Archive - Feb 2012
More than a decade later, aftershocks from the 9/11 terrorist attacks continue to touch hearts in the Newton-Conover community.
UPS recently delivered a tightly stuffed box to Newton-Conover High School. Tom Mentzer, senior Naval science instructor and Navy JROTC commander, retrieved the heavy box at the school's office.
"When I opened it, my heart was beating so fast," Mentzer said, "because I knew what was inside."
The box housed 110 pounds of history â a piece of one of the two World Trade Center (WTC) towers that collapsed after planes hit them in 2001.
Catawba County Schools (CCS) will have a new calendar next year that will shorten teacher and student summers by nearly two weeks.
Some of the system's teachers say they donât mind the change and are praising the âearly-startâ calendar thatâs more similar to schedules used in previous years.
The CCS Board of Education unanimously approved a new 185-day calendar this week that will start teachers Aug. 2 and students Aug. 7 for the 2012-13 school year. The last day of student classes will be May 23, 2013.
Students must behave to stay in school and graduate.
In Catawba County, overall student behavior is improving, but additional work must be done to keep more students in the classroom until graduation, school leaders said Thursday.
N.C. Department of Public Instruction (DPI) released state and district statistics on crime and violence incidents, suspensions and expulsions, and dropout rates for the 2010-11 school year.
As the world prepares to watch the New York Giants and New England Patriots in Super Bowl XLVI on Sunday, two Lenoir-Rhyne graduates are working to claim titles.
Defensive coordinator Perry Fewell (â85) and tight ends coach Michael Pope (â64) both played for L-R on the gridiron.
Fewell, a Gastonia native, is in his second season with the Giants as their defensive coordinator.
He played for L-R from 1980-83, earning the teamâs Most Improved award in his senior season.
Slip back in time â way back â like millions of years ago and walk among dinosaurs in a lush, primordial swamp setting of misty pools and hanging vines. Impossible to miss amid delicate ferns are six not-so-delicate roaring, robotic dinosaurs.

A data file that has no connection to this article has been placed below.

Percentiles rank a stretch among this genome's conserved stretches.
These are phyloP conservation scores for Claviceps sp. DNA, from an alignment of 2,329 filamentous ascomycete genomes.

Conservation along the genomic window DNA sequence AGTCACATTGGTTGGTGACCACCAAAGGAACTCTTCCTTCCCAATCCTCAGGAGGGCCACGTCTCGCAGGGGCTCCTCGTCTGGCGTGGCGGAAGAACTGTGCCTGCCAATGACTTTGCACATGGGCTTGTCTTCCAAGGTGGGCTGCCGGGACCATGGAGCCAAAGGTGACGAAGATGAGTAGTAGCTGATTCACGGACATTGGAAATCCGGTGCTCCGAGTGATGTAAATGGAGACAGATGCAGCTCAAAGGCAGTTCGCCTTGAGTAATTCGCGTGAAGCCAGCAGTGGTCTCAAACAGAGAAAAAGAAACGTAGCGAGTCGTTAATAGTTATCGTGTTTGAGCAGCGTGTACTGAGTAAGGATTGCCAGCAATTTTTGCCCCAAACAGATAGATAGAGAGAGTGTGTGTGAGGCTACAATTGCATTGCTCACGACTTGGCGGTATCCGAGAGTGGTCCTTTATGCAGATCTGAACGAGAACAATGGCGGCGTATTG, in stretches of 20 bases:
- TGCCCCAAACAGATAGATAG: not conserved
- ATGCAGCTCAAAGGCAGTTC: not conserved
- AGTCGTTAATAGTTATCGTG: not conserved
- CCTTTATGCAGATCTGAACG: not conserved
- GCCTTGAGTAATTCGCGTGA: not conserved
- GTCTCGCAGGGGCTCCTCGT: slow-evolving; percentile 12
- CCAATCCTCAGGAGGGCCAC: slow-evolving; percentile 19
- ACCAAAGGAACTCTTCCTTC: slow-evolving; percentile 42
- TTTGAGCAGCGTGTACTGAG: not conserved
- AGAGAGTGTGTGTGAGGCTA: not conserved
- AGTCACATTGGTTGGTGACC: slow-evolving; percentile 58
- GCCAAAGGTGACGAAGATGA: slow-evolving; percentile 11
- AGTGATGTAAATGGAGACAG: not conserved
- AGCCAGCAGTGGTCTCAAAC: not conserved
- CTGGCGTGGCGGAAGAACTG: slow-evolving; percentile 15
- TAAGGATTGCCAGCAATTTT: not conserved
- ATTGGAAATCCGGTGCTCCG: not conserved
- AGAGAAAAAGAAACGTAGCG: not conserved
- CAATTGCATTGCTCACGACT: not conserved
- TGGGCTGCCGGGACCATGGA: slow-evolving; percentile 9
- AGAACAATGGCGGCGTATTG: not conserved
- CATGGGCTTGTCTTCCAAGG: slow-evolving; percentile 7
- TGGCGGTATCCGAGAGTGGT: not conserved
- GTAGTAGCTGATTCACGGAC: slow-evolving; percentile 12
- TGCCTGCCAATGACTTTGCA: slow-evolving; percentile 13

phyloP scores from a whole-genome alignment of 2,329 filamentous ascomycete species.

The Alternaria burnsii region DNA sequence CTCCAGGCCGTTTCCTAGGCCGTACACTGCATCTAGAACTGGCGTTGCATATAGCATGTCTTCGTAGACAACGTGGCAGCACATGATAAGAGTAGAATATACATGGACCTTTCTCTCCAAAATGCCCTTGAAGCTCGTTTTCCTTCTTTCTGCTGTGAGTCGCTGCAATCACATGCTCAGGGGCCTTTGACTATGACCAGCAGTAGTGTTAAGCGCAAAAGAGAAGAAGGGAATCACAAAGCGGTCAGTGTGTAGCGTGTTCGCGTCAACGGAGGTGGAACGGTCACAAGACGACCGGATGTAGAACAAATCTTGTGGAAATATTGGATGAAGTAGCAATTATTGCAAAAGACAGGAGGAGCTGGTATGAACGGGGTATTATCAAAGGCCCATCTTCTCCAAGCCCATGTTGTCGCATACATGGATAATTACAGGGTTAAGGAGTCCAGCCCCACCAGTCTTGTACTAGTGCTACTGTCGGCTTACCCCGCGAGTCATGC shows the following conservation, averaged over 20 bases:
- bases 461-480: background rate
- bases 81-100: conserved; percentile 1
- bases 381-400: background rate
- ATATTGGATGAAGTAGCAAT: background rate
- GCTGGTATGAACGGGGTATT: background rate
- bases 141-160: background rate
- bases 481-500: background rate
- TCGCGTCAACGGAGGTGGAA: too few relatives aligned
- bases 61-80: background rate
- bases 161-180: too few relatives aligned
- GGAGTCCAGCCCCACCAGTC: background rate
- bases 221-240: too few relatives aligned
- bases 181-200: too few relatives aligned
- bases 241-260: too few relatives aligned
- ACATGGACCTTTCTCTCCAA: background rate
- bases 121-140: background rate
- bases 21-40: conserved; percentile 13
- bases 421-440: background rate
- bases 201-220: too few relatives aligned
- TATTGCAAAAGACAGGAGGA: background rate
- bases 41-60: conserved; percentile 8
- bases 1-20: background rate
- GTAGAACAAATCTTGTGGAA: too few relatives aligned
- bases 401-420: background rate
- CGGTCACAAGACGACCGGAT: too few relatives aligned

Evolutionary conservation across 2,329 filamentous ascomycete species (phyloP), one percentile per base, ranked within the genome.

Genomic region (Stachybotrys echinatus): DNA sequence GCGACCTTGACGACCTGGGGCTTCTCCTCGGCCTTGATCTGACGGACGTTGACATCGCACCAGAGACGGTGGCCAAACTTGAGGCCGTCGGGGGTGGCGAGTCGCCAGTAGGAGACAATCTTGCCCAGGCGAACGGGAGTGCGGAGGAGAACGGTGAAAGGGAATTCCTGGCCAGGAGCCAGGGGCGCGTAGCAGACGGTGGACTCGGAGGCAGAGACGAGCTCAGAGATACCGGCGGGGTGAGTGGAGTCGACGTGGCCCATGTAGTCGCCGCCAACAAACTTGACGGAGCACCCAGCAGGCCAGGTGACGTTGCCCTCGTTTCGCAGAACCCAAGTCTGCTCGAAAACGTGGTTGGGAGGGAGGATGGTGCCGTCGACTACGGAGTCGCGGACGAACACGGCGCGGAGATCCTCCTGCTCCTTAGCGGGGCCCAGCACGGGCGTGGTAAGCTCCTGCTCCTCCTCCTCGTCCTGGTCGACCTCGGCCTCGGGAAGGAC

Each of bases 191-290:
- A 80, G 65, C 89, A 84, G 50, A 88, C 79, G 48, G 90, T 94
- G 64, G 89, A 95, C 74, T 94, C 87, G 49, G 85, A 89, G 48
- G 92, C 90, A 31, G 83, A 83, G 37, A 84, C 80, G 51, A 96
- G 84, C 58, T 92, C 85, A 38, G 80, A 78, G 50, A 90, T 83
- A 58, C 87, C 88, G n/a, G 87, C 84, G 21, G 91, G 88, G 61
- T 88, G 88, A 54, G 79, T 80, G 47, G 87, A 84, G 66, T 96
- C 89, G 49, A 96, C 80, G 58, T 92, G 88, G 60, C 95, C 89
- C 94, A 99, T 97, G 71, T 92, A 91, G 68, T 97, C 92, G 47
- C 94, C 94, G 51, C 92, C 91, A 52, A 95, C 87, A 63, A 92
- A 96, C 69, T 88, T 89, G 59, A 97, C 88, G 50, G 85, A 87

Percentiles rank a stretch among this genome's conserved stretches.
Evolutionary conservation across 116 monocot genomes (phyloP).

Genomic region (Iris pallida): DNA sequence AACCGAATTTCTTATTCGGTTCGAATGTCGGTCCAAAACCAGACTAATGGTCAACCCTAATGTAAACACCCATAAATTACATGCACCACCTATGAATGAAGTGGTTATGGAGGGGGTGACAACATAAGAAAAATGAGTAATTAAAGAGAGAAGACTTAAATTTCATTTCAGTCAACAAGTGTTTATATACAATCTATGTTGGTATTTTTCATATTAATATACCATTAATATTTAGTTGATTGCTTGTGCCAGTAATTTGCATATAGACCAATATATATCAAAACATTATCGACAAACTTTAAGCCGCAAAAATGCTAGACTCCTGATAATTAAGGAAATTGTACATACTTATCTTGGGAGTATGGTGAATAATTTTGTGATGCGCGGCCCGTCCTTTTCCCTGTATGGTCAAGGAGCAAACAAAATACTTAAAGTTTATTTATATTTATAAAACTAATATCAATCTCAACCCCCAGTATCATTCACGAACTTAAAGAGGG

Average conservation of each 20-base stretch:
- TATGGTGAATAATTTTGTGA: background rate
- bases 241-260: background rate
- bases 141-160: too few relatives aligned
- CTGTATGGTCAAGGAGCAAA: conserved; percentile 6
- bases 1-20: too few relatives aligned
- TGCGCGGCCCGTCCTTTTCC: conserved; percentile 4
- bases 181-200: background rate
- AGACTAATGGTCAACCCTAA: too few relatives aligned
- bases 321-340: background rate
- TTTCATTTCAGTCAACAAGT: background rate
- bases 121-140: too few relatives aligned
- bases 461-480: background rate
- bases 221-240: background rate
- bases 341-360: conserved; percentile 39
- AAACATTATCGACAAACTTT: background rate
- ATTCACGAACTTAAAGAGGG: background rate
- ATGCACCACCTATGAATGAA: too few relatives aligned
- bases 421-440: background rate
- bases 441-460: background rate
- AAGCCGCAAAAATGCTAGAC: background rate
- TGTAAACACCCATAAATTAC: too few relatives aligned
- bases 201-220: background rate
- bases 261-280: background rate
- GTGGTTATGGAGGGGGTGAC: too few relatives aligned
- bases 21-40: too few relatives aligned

The immersive, prehistoric setting in Catawba Science Centerâs Carpenter Hall is home for the dinosaurs through Sept. 2.
Individual titles in 14 different weight classes are on the line Saturday at the Catawba Valley 2A and Northwestern 3A/4A wrestling tournaments.
The CVAC tournament takes place Saturday at 9 a.m. at East Burke High School, while the NWC tournament is at Alexander Central High School at 10 a.m.
Defending CVAC regular season and tournament champion Newton-Conover returns four champions from last yearâs tournament, including Ian Canrobert (41-2), Coleman Carter (31-8), Addison Klutz (38-4) and Tyler Benfield (39-3).
The Newton Parks and Recreation Department is accepting registration for youth soccer, baseball, softball and girls volleyball. Sign-ups for soccer, baseball and softball continue through March 9. The deadline for volleyball is Feb. 17.
Work to replace the N.C. 16 bridge over Interstate 40 in Conover may begin as early as Feb. 27.
N.C. Department of Transportation (NCDOT) awarded a $3.1 million contract to replace the bridge to Blythe Development Co., of Charlotte.
Work to replace the old bridge in its existing location is expected to be completed by Nov. 15.
All lanes of I-40 will remain open during construction, except during short periods of time at night when new girders are set.
The bridge was built in 1957, and transportation officials have deemed it both functionally obsolete and structurally deficient.
Pennsylvania groundhog Punxsutawny Phil saw shadows this morning, and heâs predicting six more weeks of winter.
Visit www.observernewsonline.com for more about his prediction and the 126-year tradition started by The O-N-Eâs sister newspaper, The Punxsutawney Spirit.
Claremont leaders are planning for continued growth in the city. Read more about their strategic plan in The O-N-Eâs print and online editions.
Newton is delivering severe weather waring devices to city residents.
Bucâs Cupboard offers free snacks to Catawba Valley Community College students.
Punxsutawney Phil emerged from his oak stump in central Pennsylvania this morning to find shadows awaiting him.
The result of the 126th annual Groundhog Day tradition predicts six more weeks of winter. Although since winter has been unusually mild in western North Carolina, that might not be such a bad thing.
The announcement Thursday morning drew groans from more than 18,000 people assembled at Gobblers Knob in Punxsutawney, a city about 65 miles north of Pittsburgh.